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Christopher Mims' Posts


Let’s replace Earth Day with Destroy the Earth Day

Solar flare. (Image by NASA/GSFC/SDO.)

If you're like us, you're totally burned out on all the absurd, disingenuous ways that marketers are trying to connect their wares to Earth Day. Perhaps part of the problem is that no one really knows what they're talking about when they say they want to “save the Earth.” Save the Earth from what?

We’d have a better sense of our mission if we spent some time contemplating the threats. So in order to breathe some life back into the most worn-out secular holiday since Something on a Stick Day, we’ve decided to expand on Eric Roston's list of ways the Earth could actually be destroyed. Know thine enemy!

Read more: Climate & Energy


Surreal, weirdly beautiful photo of planetary destruction seen from space

Some things that look awful up close can look kind of beautiful from space. Like this enormous open-pit copper mine in northern Chile.


Did climate change cause the Salem witch trials?

Witchcraft at Salem Village by William A. Crafts, 1876

A little ice age around the time of the 1692 Salem witch trials led to crop failures and shortages of fish, which put everyone in a mood to find a scapegoat, says a newly resurfaced 2004 Harvard thesis by economist Emily Oster. And who did they find to blame for climate weirdness? We’ll give you a hint: She weighed the same as a duck.



Chair-dance-worthy indie rock video explains why plastics don’t have to suck

It's like Threadless and the Arcade Fire teamed up with BASF to talk about green chemistry and the threat of peak oil.


Forest service to explode frozen cows

Last fall, cows that were grazing on federal land in Colorado took refuge in a cabin, then froze to death or were trapped by cows' general inability to figure out how to exit things, reports the AP. Now their carcasses are 1,000-pound blocks of frozen meat, and rangers aren't sure how to dislodge them.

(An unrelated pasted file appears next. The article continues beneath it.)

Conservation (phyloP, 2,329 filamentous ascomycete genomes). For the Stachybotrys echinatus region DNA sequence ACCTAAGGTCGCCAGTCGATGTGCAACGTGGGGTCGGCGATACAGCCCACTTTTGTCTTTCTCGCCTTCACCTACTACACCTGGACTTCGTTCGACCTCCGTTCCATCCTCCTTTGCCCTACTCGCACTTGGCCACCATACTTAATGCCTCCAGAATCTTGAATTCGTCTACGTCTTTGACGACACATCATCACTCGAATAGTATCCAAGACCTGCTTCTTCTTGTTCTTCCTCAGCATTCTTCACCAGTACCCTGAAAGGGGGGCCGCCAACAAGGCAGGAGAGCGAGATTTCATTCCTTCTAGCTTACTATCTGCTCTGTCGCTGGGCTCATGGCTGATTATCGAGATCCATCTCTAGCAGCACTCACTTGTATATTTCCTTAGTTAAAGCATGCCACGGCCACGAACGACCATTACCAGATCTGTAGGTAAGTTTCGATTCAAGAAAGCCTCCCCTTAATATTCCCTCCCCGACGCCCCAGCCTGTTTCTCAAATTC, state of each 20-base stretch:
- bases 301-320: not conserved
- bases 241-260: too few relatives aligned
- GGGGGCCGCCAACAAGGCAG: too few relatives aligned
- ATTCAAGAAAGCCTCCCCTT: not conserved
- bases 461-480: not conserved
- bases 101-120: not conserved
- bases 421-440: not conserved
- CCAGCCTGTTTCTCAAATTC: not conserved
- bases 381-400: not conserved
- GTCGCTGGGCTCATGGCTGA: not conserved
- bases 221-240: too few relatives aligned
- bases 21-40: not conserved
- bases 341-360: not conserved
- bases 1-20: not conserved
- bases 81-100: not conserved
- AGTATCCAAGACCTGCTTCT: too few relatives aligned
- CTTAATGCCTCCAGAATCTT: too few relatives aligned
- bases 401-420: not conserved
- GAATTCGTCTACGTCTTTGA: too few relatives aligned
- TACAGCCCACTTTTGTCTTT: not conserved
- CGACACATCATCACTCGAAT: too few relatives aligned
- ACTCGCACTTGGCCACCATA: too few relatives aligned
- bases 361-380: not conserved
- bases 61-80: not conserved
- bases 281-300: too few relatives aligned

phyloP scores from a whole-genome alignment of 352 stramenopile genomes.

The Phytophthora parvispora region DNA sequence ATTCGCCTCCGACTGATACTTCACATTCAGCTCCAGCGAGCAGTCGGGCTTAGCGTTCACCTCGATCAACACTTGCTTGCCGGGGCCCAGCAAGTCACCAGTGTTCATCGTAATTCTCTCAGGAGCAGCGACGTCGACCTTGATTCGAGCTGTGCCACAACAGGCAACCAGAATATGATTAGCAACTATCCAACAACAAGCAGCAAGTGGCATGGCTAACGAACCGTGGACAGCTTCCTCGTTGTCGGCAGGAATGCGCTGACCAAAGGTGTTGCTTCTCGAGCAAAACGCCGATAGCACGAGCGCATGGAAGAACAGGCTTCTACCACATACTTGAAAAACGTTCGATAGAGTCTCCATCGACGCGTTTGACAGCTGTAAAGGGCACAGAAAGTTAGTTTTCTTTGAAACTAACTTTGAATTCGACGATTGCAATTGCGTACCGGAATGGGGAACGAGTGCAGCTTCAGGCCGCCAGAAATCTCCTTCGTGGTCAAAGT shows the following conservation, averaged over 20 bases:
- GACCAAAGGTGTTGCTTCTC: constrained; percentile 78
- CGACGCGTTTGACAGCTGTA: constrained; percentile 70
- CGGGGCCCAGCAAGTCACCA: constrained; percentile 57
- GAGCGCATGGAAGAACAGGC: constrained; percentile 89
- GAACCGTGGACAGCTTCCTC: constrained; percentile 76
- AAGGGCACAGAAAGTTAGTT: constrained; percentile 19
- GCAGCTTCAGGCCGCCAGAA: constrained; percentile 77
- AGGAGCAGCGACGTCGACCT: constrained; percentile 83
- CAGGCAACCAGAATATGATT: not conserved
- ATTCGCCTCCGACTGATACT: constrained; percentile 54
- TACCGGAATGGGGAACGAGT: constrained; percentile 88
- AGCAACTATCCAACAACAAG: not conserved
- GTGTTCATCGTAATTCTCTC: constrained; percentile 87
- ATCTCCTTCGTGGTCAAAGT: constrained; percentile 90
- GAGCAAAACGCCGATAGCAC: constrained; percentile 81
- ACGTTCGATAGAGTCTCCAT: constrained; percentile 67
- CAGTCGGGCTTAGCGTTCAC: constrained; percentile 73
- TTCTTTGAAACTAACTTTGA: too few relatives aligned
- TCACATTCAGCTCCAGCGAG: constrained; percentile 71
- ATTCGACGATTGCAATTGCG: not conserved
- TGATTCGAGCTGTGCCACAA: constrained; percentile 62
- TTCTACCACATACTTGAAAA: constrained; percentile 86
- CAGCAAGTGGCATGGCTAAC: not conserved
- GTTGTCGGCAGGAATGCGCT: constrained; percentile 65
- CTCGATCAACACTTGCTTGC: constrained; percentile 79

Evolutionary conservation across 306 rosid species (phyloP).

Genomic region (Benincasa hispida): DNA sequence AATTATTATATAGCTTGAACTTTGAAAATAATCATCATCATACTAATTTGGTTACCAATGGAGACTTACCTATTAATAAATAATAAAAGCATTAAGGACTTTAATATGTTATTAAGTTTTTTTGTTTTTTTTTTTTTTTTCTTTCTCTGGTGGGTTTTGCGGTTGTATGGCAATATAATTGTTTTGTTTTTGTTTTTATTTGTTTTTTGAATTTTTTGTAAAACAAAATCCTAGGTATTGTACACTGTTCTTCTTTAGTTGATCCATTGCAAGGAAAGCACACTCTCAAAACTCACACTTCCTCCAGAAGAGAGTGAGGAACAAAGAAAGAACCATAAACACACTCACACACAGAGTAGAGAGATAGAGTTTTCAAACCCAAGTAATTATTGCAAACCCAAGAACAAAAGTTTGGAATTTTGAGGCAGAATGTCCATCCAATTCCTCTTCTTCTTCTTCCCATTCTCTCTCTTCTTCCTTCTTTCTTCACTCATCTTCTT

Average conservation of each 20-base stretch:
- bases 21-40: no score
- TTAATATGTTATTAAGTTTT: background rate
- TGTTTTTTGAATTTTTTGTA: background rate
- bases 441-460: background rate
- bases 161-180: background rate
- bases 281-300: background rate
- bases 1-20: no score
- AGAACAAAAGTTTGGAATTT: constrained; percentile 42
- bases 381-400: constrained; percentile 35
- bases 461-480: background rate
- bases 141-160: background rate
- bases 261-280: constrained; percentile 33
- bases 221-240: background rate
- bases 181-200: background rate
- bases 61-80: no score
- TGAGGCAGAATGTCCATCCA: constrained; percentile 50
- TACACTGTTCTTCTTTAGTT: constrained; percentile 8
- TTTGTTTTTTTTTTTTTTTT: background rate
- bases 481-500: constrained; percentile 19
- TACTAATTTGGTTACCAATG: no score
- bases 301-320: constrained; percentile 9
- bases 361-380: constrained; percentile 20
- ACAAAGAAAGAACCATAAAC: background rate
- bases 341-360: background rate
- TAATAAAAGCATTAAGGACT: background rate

So they’re going to blow them up.

Read more: Animals


America could power a city on all the small-scale hydroelectric power we’re not harvesting

Every year, America misses out on 1.2 million megawatt-hours of electricity, enough to power a small city. Where's it all going? Literally, it's being flushed down the drain.

With the right kind of technology, we could harvest the energy of water running downhill through America's infrastructure, including canals, tunnels, pipelines, and existing dams, reports Susan Kraemer at Earth Techling.

The key is "micro-hydropower" devices, which can harvest small amounts of water power. For human-made waterways, there's Hydrovolts "Big Canal Turbine."


Badass enclosed, untippable electric motorcycle is the ultimate green transport

It goes 200 miles on a third as much battery power as an electric car. It has airbags and an enclosed cockpit. It's gyroscopically stabilized, like a Segway.

It could be the future of transportation.


Traditional Chinese medicine contains endangered animals, carcinogens

Traditional Chinese medicine shop in Hong Kong. Photo by Mailer Diablo.

It’s probably best not to make all your meals out of pink slime and enriched HFCS, but a word to the wise: “Natural” doesn’t always mean safe. A new DNA analysis reveals that traditional Chinese medicine often contains carcinogens and other poisons not listed on the label.


America’s best-known nuclear family gets mural at world’s best-known nuclear disaster

Street artists have started covering walls within the no-go zone of Chernobyl with advertising from the world's nuclear power companies -- and a portrait of America’s favorite family with a nuclear safety officer dad.


Bike lanes make drivers less likely to be jerks, says study

A study of driving habits found that one in six motorists in Baltimore passed cyclists at an illegal distance, making them eligible to be shot to death under “stand your ground” laws, assuming we could somehow combine the laws of Maryland and Florida.

Read more: Biking, Cities